The dialysis-based definition of Delayed Graft Function (dDGF) is not necessarily objective as it depends on the individual physician’s decision. The functional definition of DGF (fDGF, the failure of serum creatinine to decrease by at least 10% daily on 3 consecutive days during the first week post-transplant), may be more sensitive to reflect recovery after the ischemia-reperfusion injury. We retrospectively analyzed both definitions in 253 deceased donor kidney transplant recipients for predicting death-censored graft failure as primary outcome, using eGFR < 25 ml/min/1.73 m2 as a surrogate end-point for graft failure. Secondary outcome was a composite outcome that included graft failure as above and also patient’s death. Median follow-up was 3.22 [2.38–4.21] years. Seventy-nine patients developed dDGF (31.2%) and 127 developed fDGF (50.2%). Sixty-three patients fulfilled criteria for both definitions (24.9%). At multivariable analysis, the two definitions were significantly associated with the primary [HR (95%CI) 2.07 (1.09–3.94), P = 0.026 for fDGF and HR (95%CI) 2.41 (1.33–4.37), P = 0.004 for dDGF] and the secondary composite outcome [HR (95%CI) 1.58 (1.01–2.51), P = 0.047 for fDGF and HR (95%CI) 1.67 (1.05–2.66), P = 0.028 for dDGF]. Patients who met criteria for both definitions had the worst prognosis, with a three-year estimates (95%CI) of survival from the primary and secondary outcomes of 2.31 (2.02–2.59) and 2.20 (1.91–2.49) years for fDGF+/dDGF+, in comparison with the other groups (P < 0.01 for trend). fDGF provides supplementary information about graft outcomes on top of the dDGF definition in a modern series of kidney transplantation.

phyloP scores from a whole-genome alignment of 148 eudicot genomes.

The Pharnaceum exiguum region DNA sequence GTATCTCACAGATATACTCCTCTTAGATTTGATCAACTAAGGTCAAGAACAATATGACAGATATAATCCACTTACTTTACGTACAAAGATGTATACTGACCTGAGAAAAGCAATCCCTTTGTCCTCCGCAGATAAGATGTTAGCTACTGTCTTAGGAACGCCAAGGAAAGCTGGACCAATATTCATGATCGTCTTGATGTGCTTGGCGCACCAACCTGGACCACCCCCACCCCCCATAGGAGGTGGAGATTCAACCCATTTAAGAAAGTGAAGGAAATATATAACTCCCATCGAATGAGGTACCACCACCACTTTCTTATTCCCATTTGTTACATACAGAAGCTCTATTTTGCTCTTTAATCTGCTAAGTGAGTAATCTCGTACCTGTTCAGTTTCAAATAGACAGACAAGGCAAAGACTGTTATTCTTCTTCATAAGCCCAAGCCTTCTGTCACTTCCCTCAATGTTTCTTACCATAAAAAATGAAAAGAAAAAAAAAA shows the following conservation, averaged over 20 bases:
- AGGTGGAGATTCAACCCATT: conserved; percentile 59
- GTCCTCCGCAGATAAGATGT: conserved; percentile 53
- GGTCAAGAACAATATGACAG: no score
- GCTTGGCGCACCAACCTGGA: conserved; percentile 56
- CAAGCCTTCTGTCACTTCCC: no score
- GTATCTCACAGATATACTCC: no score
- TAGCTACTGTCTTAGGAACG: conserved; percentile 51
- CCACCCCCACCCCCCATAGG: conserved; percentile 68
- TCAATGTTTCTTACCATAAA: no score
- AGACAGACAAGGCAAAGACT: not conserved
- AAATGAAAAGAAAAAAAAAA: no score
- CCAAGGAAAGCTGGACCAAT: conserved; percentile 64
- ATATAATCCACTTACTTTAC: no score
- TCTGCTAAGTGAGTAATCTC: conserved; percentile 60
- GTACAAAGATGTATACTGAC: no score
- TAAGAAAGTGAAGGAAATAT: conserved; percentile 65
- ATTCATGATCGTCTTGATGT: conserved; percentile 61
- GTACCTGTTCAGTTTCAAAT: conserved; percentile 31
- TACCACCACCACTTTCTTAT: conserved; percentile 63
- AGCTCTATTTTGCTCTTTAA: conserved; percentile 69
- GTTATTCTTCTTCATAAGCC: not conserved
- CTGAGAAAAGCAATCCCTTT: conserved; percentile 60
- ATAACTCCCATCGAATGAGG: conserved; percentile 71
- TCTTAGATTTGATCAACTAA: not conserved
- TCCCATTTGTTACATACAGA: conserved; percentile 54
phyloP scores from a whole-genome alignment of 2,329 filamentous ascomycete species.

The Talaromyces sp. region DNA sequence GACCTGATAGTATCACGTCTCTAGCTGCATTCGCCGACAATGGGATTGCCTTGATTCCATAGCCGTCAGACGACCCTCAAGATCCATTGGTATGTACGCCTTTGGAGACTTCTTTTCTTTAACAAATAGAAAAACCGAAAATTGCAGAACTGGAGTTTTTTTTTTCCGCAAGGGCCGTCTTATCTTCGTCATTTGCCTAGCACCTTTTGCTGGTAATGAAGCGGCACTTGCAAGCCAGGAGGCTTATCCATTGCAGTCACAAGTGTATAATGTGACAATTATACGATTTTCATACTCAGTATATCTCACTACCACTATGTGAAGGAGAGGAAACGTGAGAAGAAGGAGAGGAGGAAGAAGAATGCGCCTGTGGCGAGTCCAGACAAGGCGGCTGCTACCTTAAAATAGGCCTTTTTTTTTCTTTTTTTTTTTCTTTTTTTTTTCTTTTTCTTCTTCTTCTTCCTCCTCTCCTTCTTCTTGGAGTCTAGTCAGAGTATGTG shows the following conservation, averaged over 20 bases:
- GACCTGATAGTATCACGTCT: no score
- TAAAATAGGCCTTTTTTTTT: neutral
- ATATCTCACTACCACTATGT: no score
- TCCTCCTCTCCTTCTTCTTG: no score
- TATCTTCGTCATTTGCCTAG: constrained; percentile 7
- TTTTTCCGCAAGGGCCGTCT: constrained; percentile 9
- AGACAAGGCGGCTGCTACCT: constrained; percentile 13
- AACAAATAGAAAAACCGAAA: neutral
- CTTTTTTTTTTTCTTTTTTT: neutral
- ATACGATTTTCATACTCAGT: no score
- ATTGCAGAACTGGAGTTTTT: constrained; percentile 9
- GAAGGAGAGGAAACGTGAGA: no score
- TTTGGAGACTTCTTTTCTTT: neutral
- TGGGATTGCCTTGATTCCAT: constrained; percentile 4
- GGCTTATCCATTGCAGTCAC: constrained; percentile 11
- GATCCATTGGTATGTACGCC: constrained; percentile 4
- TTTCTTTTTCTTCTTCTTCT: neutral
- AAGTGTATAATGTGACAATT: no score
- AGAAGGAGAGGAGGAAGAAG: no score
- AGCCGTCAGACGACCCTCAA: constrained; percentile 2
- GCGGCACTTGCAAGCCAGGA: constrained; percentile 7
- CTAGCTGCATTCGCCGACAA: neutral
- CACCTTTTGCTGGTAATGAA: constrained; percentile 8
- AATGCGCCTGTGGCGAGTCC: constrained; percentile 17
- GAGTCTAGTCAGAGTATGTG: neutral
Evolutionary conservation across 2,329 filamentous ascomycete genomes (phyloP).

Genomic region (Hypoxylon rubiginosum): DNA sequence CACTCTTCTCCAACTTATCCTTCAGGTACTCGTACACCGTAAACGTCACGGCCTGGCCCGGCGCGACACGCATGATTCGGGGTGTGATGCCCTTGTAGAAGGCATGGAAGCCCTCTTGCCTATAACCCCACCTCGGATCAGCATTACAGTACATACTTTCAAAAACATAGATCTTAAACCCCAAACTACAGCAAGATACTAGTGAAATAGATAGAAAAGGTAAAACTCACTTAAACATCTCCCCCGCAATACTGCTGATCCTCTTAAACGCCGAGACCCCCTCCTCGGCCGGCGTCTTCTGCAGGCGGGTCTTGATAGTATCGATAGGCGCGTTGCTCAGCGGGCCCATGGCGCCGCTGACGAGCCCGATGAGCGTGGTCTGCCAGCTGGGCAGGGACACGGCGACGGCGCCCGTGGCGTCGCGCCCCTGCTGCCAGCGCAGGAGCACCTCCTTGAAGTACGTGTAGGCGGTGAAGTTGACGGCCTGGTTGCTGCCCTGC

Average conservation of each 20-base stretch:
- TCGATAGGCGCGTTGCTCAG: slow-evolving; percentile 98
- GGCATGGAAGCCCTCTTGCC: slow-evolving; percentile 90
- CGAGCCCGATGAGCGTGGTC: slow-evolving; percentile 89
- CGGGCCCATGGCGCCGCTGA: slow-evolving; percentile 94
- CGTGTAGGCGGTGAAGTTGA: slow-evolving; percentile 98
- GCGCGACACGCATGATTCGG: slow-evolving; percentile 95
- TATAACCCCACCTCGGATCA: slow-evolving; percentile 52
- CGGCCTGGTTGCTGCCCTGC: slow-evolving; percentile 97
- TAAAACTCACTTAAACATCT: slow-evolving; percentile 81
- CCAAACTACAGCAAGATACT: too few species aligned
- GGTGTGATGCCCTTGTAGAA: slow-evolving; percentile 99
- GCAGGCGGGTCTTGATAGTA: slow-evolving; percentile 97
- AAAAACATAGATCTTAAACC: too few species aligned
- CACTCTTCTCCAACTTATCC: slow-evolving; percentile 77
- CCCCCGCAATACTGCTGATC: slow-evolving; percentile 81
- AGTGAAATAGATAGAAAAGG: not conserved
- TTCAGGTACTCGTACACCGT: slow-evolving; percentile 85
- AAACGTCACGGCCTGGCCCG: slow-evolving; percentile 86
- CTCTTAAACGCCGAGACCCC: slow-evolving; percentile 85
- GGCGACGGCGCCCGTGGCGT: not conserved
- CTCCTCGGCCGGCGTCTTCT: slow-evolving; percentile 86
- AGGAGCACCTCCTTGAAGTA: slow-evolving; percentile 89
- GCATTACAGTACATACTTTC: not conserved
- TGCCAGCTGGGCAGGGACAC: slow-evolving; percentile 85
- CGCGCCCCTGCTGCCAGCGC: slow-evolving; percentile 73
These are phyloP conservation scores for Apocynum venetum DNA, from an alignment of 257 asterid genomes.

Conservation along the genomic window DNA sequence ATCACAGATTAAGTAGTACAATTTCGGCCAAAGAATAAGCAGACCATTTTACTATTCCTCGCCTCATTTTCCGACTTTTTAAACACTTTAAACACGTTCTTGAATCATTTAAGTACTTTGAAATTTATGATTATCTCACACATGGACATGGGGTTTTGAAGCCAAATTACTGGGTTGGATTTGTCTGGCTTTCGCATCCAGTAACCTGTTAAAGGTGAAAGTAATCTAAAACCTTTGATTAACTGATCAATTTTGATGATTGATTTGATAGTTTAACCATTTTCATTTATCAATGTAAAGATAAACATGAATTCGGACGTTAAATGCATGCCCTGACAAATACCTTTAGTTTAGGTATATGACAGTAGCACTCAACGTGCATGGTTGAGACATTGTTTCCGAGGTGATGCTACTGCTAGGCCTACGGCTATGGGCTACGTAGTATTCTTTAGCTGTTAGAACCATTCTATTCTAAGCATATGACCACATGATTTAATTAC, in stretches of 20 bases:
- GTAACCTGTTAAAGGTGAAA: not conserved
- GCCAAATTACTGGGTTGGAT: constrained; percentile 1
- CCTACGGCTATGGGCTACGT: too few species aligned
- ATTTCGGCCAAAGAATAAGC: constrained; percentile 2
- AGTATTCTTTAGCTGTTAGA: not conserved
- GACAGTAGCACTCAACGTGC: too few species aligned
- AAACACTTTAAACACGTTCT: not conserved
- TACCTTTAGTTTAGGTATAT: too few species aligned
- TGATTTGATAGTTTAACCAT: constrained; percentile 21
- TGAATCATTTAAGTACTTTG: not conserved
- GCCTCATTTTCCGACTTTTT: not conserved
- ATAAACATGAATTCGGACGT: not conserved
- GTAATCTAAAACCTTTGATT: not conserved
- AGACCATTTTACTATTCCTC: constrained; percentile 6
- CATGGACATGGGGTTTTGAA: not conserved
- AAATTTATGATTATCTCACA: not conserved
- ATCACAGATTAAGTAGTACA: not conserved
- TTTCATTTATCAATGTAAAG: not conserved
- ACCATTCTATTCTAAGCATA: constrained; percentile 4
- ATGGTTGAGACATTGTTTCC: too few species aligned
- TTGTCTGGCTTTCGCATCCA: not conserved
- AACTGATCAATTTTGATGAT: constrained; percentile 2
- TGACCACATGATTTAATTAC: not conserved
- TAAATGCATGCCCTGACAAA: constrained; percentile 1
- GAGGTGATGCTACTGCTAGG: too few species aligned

- delayed graft function
- dialysis delayed graft function
- functional delayed graft function
- graft survival
- kidney transplantation
- recipient survival